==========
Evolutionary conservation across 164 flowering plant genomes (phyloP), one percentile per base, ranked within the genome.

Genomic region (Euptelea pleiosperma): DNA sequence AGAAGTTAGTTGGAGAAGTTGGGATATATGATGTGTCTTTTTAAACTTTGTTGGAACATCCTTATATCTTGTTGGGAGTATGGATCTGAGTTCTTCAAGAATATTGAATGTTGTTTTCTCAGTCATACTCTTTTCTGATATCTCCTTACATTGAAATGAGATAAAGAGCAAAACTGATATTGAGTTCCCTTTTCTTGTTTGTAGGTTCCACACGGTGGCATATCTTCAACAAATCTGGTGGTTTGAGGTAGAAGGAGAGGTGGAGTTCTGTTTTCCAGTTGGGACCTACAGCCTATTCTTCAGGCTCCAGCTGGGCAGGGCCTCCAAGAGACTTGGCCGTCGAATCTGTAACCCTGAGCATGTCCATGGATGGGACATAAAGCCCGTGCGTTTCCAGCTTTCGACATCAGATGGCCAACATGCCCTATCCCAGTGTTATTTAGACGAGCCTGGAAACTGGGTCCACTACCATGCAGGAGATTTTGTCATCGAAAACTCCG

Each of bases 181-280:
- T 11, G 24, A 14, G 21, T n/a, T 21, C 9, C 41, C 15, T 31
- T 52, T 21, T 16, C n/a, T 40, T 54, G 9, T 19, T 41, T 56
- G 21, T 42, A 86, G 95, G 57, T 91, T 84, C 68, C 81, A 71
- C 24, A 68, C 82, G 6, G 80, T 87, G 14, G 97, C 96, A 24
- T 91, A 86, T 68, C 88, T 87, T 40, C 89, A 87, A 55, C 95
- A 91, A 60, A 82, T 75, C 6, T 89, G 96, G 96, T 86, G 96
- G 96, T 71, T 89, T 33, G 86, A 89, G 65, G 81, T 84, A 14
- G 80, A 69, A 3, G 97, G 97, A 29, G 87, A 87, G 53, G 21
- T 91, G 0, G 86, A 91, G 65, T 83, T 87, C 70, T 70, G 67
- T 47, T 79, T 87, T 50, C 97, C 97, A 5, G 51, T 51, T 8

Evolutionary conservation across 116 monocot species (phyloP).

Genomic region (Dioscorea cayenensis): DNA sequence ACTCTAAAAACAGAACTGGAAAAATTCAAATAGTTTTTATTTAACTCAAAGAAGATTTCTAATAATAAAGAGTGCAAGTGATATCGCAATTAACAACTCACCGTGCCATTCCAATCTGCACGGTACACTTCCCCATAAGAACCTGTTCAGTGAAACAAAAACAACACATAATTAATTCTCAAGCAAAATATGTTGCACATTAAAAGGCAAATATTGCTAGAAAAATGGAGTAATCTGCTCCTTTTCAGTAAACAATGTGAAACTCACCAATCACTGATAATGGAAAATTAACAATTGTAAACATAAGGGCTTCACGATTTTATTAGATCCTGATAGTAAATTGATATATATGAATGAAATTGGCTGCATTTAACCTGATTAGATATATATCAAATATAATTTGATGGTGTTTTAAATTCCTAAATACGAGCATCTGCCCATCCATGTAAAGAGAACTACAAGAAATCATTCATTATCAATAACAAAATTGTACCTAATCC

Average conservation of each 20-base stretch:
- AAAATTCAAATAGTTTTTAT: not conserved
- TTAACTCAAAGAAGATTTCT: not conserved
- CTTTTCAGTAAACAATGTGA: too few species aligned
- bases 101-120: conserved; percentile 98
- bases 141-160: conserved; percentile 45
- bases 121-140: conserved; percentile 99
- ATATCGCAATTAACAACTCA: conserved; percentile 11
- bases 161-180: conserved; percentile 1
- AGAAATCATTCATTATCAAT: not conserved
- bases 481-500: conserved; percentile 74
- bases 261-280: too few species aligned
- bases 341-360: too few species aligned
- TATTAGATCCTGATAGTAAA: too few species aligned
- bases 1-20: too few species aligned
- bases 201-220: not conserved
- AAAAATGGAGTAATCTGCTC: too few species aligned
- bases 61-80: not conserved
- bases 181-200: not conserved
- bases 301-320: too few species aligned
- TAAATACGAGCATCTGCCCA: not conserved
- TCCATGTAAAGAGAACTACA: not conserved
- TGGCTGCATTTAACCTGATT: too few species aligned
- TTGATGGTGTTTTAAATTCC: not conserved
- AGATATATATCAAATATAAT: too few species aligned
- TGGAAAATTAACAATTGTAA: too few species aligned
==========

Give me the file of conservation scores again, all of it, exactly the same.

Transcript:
Evolutionary conservation across 164 flowering plant genomes (phyloP), one percentile per base, ranked within the genome.

Genomic region (Euptelea pleiosperma): DNA sequence AGAAGTTAGTTGGAGAAGTTGGGATATATGATGTGTCTTTTTAAACTTTGTTGGAACATCCTTATATCTTGTTGGGAGTATGGATCTGAGTTCTTCAAGAATATTGAATGTTGTTTTCTCAGTCATACTCTTTTCTGATATCTCCTTACATTGAAATGAGATAAAGAGCAAAACTGATATTGAGTTCCCTTTTCTTGTTTGTAGGTTCCACACGGTGGCATATCTTCAACAAATCTGGTGGTTTGAGGTAGAAGGAGAGGTGGAGTTCTGTTTTCCAGTTGGGACCTACAGCCTATTCTTCAGGCTCCAGCTGGGCAGGGCCTCCAAGAGACTTGGCCGTCGAATCTGTAACCCTGAGCATGTCCATGGATGGGACATAAAGCCCGTGCGTTTCCAGCTTTCGACATCAGATGGCCAACATGCCCTATCCCAGTGTTATTTAGACGAGCCTGGAAACTGGGTCCACTACCATGCAGGAGATTTTGTCATCGAAAACTCCG

Each of bases 181-280:
- T 11, G 24, A 14, G 21, T n/a, T 21, C 9, C 41, C 15, T 31
- T 52, T 21, T 16, C n/a, T 40, T 54, G 9, T 19, T 41, T 56
- G 21, T 42, A 86, G 95, G 57, T 91, T 84, C 68, C 81, A 71
- C 24, A 68, C 82, G 6, G 80, T 87, G 14, G 97, C 96, A 24
- T 91, A 86, T 68, C 88, T 87, T 40, C 89, A 87, A 55, C 95
- A 91, A 60, A 82, T 75, C 6, T 89, G 96, G 96, T 86, G 96
- G 96, T 71, T 89, T 33, G 86, A 89, G 65, G 81, T 84, A 14
- G 80, A 69, A 3, G 97, G 97, A 29, G 87, A 87, G 53, G 21
- T 91, G 0, G 86, A 91, G 65, T 83, T 87, C 70, T 70, G 67
- T 47, T 79, T 87, T 50, C 97, C 97, A 5, G 51, T 51, T 8

Evolutionary conservation across 116 monocot species (phyloP).

Genomic region (Dioscorea cayenensis): DNA sequence ACTCTAAAAACAGAACTGGAAAAATTCAAATAGTTTTTATTTAACTCAAAGAAGATTTCTAATAATAAAGAGTGCAAGTGATATCGCAATTAACAACTCACCGTGCCATTCCAATCTGCACGGTACACTTCCCCATAAGAACCTGTTCAGTGAAACAAAAACAACACATAATTAATTCTCAAGCAAAATATGTTGCACATTAAAAGGCAAATATTGCTAGAAAAATGGAGTAATCTGCTCCTTTTCAGTAAACAATGTGAAACTCACCAATCACTGATAATGGAAAATTAACAATTGTAAACATAAGGGCTTCACGATTTTATTAGATCCTGATAGTAAATTGATATATATGAATGAAATTGGCTGCATTTAACCTGATTAGATATATATCAAATATAATTTGATGGTGTTTTAAATTCCTAAATACGAGCATCTGCCCATCCATGTAAAGAGAACTACAAGAAATCATTCATTATCAATAACAAAATTGTACCTAATCC

Average conservation of each 20-base stretch:
- AAAATTCAAATAGTTTTTAT: not conserved
- TTAACTCAAAGAAGATTTCT: not conserved
- CTTTTCAGTAAACAATGTGA: too few species aligned
- bases 101-120: conserved; percentile 98
- bases 141-160: conserved; percentile 45
- bases 121-140: conserved; percentile 99
- ATATCGCAATTAACAACTCA: conserved; percentile 11
- bases 161-180: conserved; percentile 1
- AGAAATCATTCATTATCAAT: not conserved
- bases 481-500: conserved; percentile 74
- bases 261-280: too few species aligned
- bases 341-360: too few species aligned
- TATTAGATCCTGATAGTAAA: too few species aligned
- bases 1-20: too few species aligned
- bases 201-220: not conserved
- AAAAATGGAGTAATCTGCTC: too few species aligned
- bases 61-80: not conserved
- bases 181-200: not conserved
- bases 301-320: too few species aligned
- TAAATACGAGCATCTGCCCA: not conserved
- TCCATGTAAAGAGAACTACA: not conserved
- TGGCTGCATTTAACCTGATT: too few species aligned
- TTGATGGTGTTTTAAATTCC: not conserved
- AGATATATATCAAATATAAT: too few species aligned
- TGGAAAATTAACAATTGTAA: too few species aligned